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ing in tkem ;"yea, growing exceedingly from faith to faith, by the power of him who loveth them. This is the subject ; and it properly belongs to those only who have obtained the true faith, given them of God, and wrought in their hearts by his word and Spirit. Such persons meet with marry difficulties every day to try their faith, and to hinder them from depending continually upon the Lord Christ for all things belonging to life and godliness. By what ineans these difficulties may be overcome, is plainly taught in scripture; is clearly promised ; and is attained by faith, which becomes daily more victorious, as it is enabled to trust, that he is faithful who promised. The strengthening of it I have had all along in view, hoping to be the means, under God, of leading the weak believer by the hand, and of removing hindrances out of his way, until the Lord thoroughly settle and establish him in the faith that is in Christ Jesus.

But I must admonish the reader, that I do not expect this merely from what I have

written. It is too high and great a work for any mere man. Faith is the gift of God. And he alone who gives it, can increase it. The author of the faith is also the finisher of it: and we do not use the means to set the Lord of all means aside. No: we use them that we may find him in them. It is his presence, which makes the use of them effectual. By this, and this only, can any reader of this little book be rendered stronger in faith.

Being well assured of this, I have therefore looked up to him myself; and it will be for thy profit also, reader, to look up to him in prayer, for his blessing. Entreat him of his grace to countenance this feeble attempt to promote his glory and his people's good. Beg of him to make thy reading of it the means of thy growth in faith, and to accompany it with the supply of his Holy Spirit to every believer into whose hands it may fall. And forget not in thy prayers and praises to remember the author.

Since the first printing of this book several spurious editions have been published

at London and Dublin, very full of faults and mistakes. For the sake of setting my own sentiments correctly before the public, 1 have given Mrs. Trapp leave to print from my own copy. I bless God who has enabled me to revise the press, and to put my last hand to the work, by making such additions and alterations, as seemed to me necessary, to render the subject more plain to common readers. In this, and in all things, I desire to approve myself to my Lord and Master, whose I am, and whom I serve ; and whatever good I have or do, to him be all the praise. Blessed be his Name this day, henceforth, and through the day of eternity.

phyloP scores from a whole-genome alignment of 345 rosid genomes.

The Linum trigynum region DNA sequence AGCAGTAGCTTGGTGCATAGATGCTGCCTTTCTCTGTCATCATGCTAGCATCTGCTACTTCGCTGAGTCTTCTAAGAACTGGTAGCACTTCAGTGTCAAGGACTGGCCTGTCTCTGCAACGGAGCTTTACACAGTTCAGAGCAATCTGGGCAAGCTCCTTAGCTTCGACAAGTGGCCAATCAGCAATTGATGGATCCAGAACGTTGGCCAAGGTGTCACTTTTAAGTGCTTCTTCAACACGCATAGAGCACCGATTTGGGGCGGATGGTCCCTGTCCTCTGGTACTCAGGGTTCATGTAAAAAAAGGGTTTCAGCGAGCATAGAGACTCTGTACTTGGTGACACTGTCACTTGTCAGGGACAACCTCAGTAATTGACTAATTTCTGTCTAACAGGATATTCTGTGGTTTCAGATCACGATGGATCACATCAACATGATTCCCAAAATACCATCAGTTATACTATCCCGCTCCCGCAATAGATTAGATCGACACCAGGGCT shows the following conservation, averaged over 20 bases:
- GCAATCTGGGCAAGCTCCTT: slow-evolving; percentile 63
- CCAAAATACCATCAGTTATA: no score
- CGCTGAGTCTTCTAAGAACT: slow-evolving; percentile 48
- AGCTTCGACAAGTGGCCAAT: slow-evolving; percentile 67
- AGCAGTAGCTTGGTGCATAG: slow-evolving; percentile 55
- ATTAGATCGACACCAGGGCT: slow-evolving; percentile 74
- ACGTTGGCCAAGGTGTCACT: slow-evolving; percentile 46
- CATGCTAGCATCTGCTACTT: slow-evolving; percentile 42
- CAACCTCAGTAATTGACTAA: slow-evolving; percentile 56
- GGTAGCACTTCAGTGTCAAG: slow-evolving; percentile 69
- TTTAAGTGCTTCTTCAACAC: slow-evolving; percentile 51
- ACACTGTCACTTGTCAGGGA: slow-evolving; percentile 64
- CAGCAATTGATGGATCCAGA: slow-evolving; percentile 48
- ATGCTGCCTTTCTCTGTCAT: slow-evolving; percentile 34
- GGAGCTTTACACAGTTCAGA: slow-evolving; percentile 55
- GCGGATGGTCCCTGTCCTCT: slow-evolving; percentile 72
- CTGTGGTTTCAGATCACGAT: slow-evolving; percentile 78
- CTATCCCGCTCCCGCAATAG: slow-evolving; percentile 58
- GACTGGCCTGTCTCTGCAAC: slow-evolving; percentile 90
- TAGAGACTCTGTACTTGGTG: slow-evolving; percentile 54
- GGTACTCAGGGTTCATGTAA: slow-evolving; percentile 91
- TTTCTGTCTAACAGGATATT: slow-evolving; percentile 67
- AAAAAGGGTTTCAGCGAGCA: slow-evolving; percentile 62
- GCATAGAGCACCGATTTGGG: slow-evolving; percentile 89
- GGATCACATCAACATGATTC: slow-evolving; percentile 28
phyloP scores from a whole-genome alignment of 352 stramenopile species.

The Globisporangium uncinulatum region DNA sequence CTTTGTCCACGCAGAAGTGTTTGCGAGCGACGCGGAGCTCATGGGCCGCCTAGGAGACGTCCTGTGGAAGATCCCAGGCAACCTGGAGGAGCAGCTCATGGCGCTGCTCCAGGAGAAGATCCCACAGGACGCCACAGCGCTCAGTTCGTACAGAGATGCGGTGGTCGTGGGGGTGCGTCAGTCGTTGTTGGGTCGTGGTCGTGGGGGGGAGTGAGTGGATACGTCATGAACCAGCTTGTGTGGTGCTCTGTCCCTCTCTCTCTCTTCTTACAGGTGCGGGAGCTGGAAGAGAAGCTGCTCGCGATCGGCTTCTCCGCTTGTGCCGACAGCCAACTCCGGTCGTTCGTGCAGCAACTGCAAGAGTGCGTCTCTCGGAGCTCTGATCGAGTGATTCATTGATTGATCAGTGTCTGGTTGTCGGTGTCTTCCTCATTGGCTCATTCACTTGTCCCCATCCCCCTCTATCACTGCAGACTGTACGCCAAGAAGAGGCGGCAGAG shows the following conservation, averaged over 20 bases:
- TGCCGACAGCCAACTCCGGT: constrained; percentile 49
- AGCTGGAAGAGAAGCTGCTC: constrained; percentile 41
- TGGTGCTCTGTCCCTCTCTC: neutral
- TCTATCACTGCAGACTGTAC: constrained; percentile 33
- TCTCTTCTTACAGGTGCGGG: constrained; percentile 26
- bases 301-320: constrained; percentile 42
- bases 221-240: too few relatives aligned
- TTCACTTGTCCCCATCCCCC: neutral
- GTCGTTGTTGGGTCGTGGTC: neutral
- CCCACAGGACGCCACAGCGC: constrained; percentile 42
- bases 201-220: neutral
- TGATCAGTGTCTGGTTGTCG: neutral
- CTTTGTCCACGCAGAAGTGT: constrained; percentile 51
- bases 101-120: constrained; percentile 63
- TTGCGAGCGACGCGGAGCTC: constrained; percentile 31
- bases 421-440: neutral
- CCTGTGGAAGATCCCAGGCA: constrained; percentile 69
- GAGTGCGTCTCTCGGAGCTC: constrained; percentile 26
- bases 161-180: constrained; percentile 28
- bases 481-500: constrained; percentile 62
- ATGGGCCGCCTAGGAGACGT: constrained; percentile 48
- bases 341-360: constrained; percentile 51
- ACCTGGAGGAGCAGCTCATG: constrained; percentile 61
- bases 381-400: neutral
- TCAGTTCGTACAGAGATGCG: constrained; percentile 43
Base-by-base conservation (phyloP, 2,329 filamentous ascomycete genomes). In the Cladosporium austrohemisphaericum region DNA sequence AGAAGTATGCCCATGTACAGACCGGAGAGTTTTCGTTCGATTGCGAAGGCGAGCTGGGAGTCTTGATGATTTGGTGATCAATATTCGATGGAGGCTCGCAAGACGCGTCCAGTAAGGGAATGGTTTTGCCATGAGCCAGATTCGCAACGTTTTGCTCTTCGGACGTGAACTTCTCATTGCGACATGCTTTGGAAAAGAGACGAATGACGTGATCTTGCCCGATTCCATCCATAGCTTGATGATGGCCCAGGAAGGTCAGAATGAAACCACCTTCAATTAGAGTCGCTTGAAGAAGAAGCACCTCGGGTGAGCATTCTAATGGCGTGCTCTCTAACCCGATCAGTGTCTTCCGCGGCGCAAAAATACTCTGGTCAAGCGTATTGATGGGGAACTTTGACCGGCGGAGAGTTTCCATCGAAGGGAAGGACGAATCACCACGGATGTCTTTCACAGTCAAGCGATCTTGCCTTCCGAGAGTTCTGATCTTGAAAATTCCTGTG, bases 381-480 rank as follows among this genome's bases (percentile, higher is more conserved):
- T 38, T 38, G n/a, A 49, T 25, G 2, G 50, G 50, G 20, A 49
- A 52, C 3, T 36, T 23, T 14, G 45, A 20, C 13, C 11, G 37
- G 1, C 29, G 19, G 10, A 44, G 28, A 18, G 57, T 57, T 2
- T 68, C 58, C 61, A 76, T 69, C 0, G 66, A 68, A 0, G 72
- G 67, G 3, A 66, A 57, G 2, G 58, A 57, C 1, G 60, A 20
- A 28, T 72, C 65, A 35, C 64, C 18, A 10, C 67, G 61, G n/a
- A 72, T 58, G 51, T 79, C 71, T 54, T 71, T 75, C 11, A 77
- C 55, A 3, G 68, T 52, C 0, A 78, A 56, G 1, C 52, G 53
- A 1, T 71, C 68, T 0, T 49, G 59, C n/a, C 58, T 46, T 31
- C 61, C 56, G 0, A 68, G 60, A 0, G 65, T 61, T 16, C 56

April 24, 1793.



The persons for whose use this little tract is drawn up, are supposed to be practically acquainted with these following truths: they have been convinced of sin, and convinced of righteousness : the word of God has been made effectual, by the application of the Holy Spirit, to teach them the nature of the divine law, and, upon comparing their hearts and their lives with it, they have been brought in guilty ; they found themselves fallen creatures, and they felt the sad consequences of the fall, namely, total ignorance in the understanding of God and his ways; an open rebellion against him in the will, and an entire enmity in the heart; a life spent in the service of the world, the flesh, and the devil; and on all these accounts guilty be

fore God, and by nature children of wrath. When they were convinced of those truths in their judgments, and the awakened conscience sought for ease and deliverance, then they found they were helpless, and without strength. They could take no step, nor do any thing which could in the least save them from their sins. Whatever method they thought of, it failed them upon trial, and left: their conscience more uneasy than before. Did they purpose to repent; they found such a repentance as God would be pleased with, was the gift of Christ. He was exalted to be a Prince and a Saviour to give repentance. Suppose they thought of reforming their lives; yet what is to become of their old sins ? Will present obedience, if it could be perfectly paid, make any atonement for past disobedience? Will the broken law take part of our duty for the whole? No. It has determined, that whosoever shall keep the whole law, and yet offend in one point, he is guilty of all. And let him be ever so careful in doing what the law requires, or in avoiding what the law forbids ; let him

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